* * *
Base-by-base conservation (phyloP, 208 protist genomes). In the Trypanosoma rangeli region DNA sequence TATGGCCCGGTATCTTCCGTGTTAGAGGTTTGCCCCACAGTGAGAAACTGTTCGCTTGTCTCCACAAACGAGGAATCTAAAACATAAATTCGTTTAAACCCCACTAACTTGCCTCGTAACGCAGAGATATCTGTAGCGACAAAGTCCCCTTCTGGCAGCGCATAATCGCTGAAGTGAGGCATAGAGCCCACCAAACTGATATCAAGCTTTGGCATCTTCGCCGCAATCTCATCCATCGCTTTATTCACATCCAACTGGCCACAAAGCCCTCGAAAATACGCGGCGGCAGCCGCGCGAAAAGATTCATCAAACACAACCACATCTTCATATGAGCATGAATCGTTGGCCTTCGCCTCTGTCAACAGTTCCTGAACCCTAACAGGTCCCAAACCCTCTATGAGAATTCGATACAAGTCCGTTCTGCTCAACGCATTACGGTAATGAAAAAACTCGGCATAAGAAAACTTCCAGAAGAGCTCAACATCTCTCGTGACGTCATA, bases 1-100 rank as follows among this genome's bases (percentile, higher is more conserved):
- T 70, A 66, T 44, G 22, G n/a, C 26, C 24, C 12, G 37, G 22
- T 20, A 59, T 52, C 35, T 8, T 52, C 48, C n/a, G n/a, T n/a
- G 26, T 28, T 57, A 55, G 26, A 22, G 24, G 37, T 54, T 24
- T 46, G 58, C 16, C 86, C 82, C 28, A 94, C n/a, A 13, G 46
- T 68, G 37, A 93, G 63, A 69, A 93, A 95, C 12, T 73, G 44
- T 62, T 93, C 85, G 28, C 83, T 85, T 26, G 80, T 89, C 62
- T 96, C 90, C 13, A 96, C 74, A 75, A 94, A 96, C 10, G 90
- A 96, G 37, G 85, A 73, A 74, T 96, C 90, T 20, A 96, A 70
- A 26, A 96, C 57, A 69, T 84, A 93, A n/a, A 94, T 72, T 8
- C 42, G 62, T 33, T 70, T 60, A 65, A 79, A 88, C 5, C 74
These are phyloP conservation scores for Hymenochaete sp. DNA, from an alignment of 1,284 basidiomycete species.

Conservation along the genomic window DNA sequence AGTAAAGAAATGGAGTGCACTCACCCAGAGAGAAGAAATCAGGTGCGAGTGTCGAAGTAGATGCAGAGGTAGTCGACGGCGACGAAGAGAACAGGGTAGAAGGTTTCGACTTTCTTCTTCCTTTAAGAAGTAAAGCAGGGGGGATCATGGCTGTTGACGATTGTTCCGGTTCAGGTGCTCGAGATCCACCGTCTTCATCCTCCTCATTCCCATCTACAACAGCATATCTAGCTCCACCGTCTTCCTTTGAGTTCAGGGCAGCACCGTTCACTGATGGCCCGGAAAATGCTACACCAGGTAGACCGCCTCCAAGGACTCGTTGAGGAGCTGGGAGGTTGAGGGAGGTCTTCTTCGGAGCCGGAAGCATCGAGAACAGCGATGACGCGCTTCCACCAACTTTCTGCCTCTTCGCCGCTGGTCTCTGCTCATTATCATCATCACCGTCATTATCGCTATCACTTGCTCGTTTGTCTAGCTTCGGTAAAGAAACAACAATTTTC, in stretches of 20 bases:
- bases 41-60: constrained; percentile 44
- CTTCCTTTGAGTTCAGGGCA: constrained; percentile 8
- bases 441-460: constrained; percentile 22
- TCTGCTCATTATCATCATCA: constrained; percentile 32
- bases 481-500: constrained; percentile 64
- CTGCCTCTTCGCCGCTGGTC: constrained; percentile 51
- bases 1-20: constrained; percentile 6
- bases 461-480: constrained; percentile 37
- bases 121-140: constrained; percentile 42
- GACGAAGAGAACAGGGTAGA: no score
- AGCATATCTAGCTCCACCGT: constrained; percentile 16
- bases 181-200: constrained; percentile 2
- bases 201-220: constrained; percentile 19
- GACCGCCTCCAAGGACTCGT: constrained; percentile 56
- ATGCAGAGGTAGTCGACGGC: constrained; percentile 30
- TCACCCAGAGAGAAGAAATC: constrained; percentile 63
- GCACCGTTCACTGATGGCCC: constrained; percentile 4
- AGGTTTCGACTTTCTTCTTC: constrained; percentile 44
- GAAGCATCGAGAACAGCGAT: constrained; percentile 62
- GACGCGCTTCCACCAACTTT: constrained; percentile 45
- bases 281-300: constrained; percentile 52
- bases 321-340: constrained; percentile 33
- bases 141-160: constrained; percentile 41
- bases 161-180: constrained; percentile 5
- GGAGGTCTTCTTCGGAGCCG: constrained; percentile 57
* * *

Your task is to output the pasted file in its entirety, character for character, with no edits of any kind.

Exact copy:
Base-by-base conservation (phyloP, 208 protist genomes). In the Trypanosoma rangeli region DNA sequence TATGGCCCGGTATCTTCCGTGTTAGAGGTTTGCCCCACAGTGAGAAACTGTTCGCTTGTCTCCACAAACGAGGAATCTAAAACATAAATTCGTTTAAACCCCACTAACTTGCCTCGTAACGCAGAGATATCTGTAGCGACAAAGTCCCCTTCTGGCAGCGCATAATCGCTGAAGTGAGGCATAGAGCCCACCAAACTGATATCAAGCTTTGGCATCTTCGCCGCAATCTCATCCATCGCTTTATTCACATCCAACTGGCCACAAAGCCCTCGAAAATACGCGGCGGCAGCCGCGCGAAAAGATTCATCAAACACAACCACATCTTCATATGAGCATGAATCGTTGGCCTTCGCCTCTGTCAACAGTTCCTGAACCCTAACAGGTCCCAAACCCTCTATGAGAATTCGATACAAGTCCGTTCTGCTCAACGCATTACGGTAATGAAAAAACTCGGCATAAGAAAACTTCCAGAAGAGCTCAACATCTCTCGTGACGTCATA, bases 1-100 rank as follows among this genome's bases (percentile, higher is more conserved):
- T 70, A 66, T 44, G 22, G n/a, C 26, C 24, C 12, G 37, G 22
- T 20, A 59, T 52, C 35, T 8, T 52, C 48, C n/a, G n/a, T n/a
- G 26, T 28, T 57, A 55, G 26, A 22, G 24, G 37, T 54, T 24
- T 46, G 58, C 16, C 86, C 82, C 28, A 94, C n/a, A 13, G 46
- T 68, G 37, A 93, G 63, A 69, A 93, A 95, C 12, T 73, G 44
- T 62, T 93, C 85, G 28, C 83, T 85, T 26, G 80, T 89, C 62
- T 96, C 90, C 13, A 96, C 74, A 75, A 94, A 96, C 10, G 90
- A 96, G 37, G 85, A 73, A 74, T 96, C 90, T 20, A 96, A 70
- A 26, A 96, C 57, A 69, T 84, A 93, A n/a, A 94, T 72, T 8
- C 42, G 62, T 33, T 70, T 60, A 65, A 79, A 88, C 5, C 74
These are phyloP conservation scores for Hymenochaete sp. DNA, from an alignment of 1,284 basidiomycete species.

Conservation along the genomic window DNA sequence AGTAAAGAAATGGAGTGCACTCACCCAGAGAGAAGAAATCAGGTGCGAGTGTCGAAGTAGATGCAGAGGTAGTCGACGGCGACGAAGAGAACAGGGTAGAAGGTTTCGACTTTCTTCTTCCTTTAAGAAGTAAAGCAGGGGGGATCATGGCTGTTGACGATTGTTCCGGTTCAGGTGCTCGAGATCCACCGTCTTCATCCTCCTCATTCCCATCTACAACAGCATATCTAGCTCCACCGTCTTCCTTTGAGTTCAGGGCAGCACCGTTCACTGATGGCCCGGAAAATGCTACACCAGGTAGACCGCCTCCAAGGACTCGTTGAGGAGCTGGGAGGTTGAGGGAGGTCTTCTTCGGAGCCGGAAGCATCGAGAACAGCGATGACGCGCTTCCACCAACTTTCTGCCTCTTCGCCGCTGGTCTCTGCTCATTATCATCATCACCGTCATTATCGCTATCACTTGCTCGTTTGTCTAGCTTCGGTAAAGAAACAACAATTTTC, in stretches of 20 bases:
- bases 41-60: constrained; percentile 44
- CTTCCTTTGAGTTCAGGGCA: constrained; percentile 8
- bases 441-460: constrained; percentile 22
- TCTGCTCATTATCATCATCA: constrained; percentile 32
- bases 481-500: constrained; percentile 64
- CTGCCTCTTCGCCGCTGGTC: constrained; percentile 51
- bases 1-20: constrained; percentile 6
- bases 461-480: constrained; percentile 37
- bases 121-140: constrained; percentile 42
- GACGAAGAGAACAGGGTAGA: no score
- AGCATATCTAGCTCCACCGT: constrained; percentile 16
- bases 181-200: constrained; percentile 2
- bases 201-220: constrained; percentile 19
- GACCGCCTCCAAGGACTCGT: constrained; percentile 56
- ATGCAGAGGTAGTCGACGGC: constrained; percentile 30
- TCACCCAGAGAGAAGAAATC: constrained; percentile 63
- GCACCGTTCACTGATGGCCC: constrained; percentile 4
- AGGTTTCGACTTTCTTCTTC: constrained; percentile 44
- GAAGCATCGAGAACAGCGAT: constrained; percentile 62
- GACGCGCTTCCACCAACTTT: constrained; percentile 45
- bases 281-300: constrained; percentile 52
- bases 321-340: constrained; percentile 33
- bases 141-160: constrained; percentile 41
- bases 161-180: constrained; percentile 5
- GGAGGTCTTCTTCGGAGCCG: constrained; percentile 57